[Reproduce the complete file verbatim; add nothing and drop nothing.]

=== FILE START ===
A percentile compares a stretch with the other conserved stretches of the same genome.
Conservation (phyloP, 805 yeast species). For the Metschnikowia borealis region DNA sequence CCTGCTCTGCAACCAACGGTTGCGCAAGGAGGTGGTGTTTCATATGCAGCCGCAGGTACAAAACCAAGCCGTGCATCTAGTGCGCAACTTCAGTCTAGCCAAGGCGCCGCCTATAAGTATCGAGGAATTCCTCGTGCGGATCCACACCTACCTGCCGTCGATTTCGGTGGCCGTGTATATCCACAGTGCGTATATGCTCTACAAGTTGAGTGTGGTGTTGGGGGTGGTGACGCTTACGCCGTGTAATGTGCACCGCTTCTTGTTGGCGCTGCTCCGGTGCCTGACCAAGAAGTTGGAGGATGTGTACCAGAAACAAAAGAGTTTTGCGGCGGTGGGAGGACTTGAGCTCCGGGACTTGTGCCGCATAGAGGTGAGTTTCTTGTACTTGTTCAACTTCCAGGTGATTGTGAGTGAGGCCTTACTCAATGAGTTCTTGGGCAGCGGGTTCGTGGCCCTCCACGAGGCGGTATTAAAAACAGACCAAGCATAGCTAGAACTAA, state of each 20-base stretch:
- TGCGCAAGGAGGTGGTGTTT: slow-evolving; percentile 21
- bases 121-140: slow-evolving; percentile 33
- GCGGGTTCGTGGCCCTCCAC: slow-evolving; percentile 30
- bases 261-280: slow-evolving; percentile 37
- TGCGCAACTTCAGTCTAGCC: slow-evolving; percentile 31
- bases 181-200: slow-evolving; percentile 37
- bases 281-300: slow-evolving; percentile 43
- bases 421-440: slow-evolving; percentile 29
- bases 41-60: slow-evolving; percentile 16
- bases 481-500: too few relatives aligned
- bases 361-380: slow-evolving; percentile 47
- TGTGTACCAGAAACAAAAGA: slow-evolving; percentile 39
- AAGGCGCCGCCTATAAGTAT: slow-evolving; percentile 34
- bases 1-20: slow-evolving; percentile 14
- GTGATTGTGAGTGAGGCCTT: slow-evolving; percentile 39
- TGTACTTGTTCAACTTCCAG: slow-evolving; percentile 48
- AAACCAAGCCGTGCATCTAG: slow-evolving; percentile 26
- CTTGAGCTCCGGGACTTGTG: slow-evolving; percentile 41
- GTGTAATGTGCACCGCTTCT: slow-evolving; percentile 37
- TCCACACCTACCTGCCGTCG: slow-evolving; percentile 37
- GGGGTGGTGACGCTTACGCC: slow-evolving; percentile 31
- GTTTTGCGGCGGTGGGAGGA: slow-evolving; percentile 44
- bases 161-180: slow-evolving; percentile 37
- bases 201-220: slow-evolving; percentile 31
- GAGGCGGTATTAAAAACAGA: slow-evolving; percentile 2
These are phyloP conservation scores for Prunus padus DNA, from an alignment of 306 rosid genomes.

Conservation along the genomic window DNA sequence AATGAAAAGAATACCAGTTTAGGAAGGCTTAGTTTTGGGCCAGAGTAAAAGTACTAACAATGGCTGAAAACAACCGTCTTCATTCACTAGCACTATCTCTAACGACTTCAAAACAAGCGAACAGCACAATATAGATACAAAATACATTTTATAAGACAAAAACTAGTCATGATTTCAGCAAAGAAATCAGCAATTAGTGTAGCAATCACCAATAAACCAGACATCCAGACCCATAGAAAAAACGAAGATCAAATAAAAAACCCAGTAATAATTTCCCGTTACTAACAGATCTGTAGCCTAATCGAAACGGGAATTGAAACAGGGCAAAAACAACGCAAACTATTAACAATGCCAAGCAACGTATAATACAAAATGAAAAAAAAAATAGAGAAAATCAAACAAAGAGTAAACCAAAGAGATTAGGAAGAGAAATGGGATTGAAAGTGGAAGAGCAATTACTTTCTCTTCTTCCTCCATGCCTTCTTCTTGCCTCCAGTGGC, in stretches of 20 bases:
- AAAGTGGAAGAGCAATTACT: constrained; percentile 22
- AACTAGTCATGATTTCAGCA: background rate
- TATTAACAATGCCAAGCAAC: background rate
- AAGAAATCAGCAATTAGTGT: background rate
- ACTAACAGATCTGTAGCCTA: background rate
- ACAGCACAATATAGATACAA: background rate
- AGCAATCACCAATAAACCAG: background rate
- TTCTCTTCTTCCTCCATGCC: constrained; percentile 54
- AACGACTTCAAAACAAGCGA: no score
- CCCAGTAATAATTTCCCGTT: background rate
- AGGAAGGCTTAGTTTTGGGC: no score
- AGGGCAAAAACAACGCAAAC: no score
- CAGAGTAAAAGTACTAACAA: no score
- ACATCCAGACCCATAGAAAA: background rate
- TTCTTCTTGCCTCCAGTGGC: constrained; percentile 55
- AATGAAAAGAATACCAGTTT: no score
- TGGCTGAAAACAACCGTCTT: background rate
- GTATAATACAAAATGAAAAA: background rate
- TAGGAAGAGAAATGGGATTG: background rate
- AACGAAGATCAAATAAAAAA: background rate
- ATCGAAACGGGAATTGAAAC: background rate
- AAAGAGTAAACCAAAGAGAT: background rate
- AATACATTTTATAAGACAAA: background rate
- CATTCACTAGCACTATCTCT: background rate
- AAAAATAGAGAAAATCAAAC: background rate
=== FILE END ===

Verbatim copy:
A percentile compares a stretch with the other conserved stretches of the same genome.
Conservation (phyloP, 805 yeast species). For the Metschnikowia borealis region DNA sequence CCTGCTCTGCAACCAACGGTTGCGCAAGGAGGTGGTGTTTCATATGCAGCCGCAGGTACAAAACCAAGCCGTGCATCTAGTGCGCAACTTCAGTCTAGCCAAGGCGCCGCCTATAAGTATCGAGGAATTCCTCGTGCGGATCCACACCTACCTGCCGTCGATTTCGGTGGCCGTGTATATCCACAGTGCGTATATGCTCTACAAGTTGAGTGTGGTGTTGGGGGTGGTGACGCTTACGCCGTGTAATGTGCACCGCTTCTTGTTGGCGCTGCTCCGGTGCCTGACCAAGAAGTTGGAGGATGTGTACCAGAAACAAAAGAGTTTTGCGGCGGTGGGAGGACTTGAGCTCCGGGACTTGTGCCGCATAGAGGTGAGTTTCTTGTACTTGTTCAACTTCCAGGTGATTGTGAGTGAGGCCTTACTCAATGAGTTCTTGGGCAGCGGGTTCGTGGCCCTCCACGAGGCGGTATTAAAAACAGACCAAGCATAGCTAGAACTAA, state of each 20-base stretch:
- TGCGCAAGGAGGTGGTGTTT: slow-evolving; percentile 21
- bases 121-140: slow-evolving; percentile 33
- GCGGGTTCGTGGCCCTCCAC: slow-evolving; percentile 30
- bases 261-280: slow-evolving; percentile 37
- TGCGCAACTTCAGTCTAGCC: slow-evolving; percentile 31
- bases 181-200: slow-evolving; percentile 37
- bases 281-300: slow-evolving; percentile 43
- bases 421-440: slow-evolving; percentile 29
- bases 41-60: slow-evolving; percentile 16
- bases 481-500: too few relatives aligned
- bases 361-380: slow-evolving; percentile 47
- TGTGTACCAGAAACAAAAGA: slow-evolving; percentile 39
- AAGGCGCCGCCTATAAGTAT: slow-evolving; percentile 34
- bases 1-20: slow-evolving; percentile 14
- GTGATTGTGAGTGAGGCCTT: slow-evolving; percentile 39
- TGTACTTGTTCAACTTCCAG: slow-evolving; percentile 48
- AAACCAAGCCGTGCATCTAG: slow-evolving; percentile 26
- CTTGAGCTCCGGGACTTGTG: slow-evolving; percentile 41
- GTGTAATGTGCACCGCTTCT: slow-evolving; percentile 37
- TCCACACCTACCTGCCGTCG: slow-evolving; percentile 37
- GGGGTGGTGACGCTTACGCC: slow-evolving; percentile 31
- GTTTTGCGGCGGTGGGAGGA: slow-evolving; percentile 44
- bases 161-180: slow-evolving; percentile 37
- bases 201-220: slow-evolving; percentile 31
- GAGGCGGTATTAAAAACAGA: slow-evolving; percentile 2
These are phyloP conservation scores for Prunus padus DNA, from an alignment of 306 rosid genomes.

Conservation along the genomic window DNA sequence AATGAAAAGAATACCAGTTTAGGAAGGCTTAGTTTTGGGCCAGAGTAAAAGTACTAACAATGGCTGAAAACAACCGTCTTCATTCACTAGCACTATCTCTAACGACTTCAAAACAAGCGAACAGCACAATATAGATACAAAATACATTTTATAAGACAAAAACTAGTCATGATTTCAGCAAAGAAATCAGCAATTAGTGTAGCAATCACCAATAAACCAGACATCCAGACCCATAGAAAAAACGAAGATCAAATAAAAAACCCAGTAATAATTTCCCGTTACTAACAGATCTGTAGCCTAATCGAAACGGGAATTGAAACAGGGCAAAAACAACGCAAACTATTAACAATGCCAAGCAACGTATAATACAAAATGAAAAAAAAAATAGAGAAAATCAAACAAAGAGTAAACCAAAGAGATTAGGAAGAGAAATGGGATTGAAAGTGGAAGAGCAATTACTTTCTCTTCTTCCTCCATGCCTTCTTCTTGCCTCCAGTGGC, in stretches of 20 bases:
- AAAGTGGAAGAGCAATTACT: constrained; percentile 22
- AACTAGTCATGATTTCAGCA: background rate
- TATTAACAATGCCAAGCAAC: background rate
- AAGAAATCAGCAATTAGTGT: background rate
- ACTAACAGATCTGTAGCCTA: background rate
- ACAGCACAATATAGATACAA: background rate
- AGCAATCACCAATAAACCAG: background rate
- TTCTCTTCTTCCTCCATGCC: constrained; percentile 54
- AACGACTTCAAAACAAGCGA: no score
- CCCAGTAATAATTTCCCGTT: background rate
- AGGAAGGCTTAGTTTTGGGC: no score
- AGGGCAAAAACAACGCAAAC: no score
- CAGAGTAAAAGTACTAACAA: no score
- ACATCCAGACCCATAGAAAA: background rate
- TTCTTCTTGCCTCCAGTGGC: constrained; percentile 55
- AATGAAAAGAATACCAGTTT: no score
- TGGCTGAAAACAACCGTCTT: background rate
- GTATAATACAAAATGAAAAA: background rate
- TAGGAAGAGAAATGGGATTG: background rate
- AACGAAGATCAAATAAAAAA: background rate
- ATCGAAACGGGAATTGAAAC: background rate
- AAAGAGTAAACCAAAGAGAT: background rate
- AATACATTTTATAAGACAAA: background rate
- CATTCACTAGCACTATCTCT: background rate
- AAAAATAGAGAAAATCAAAC: background rate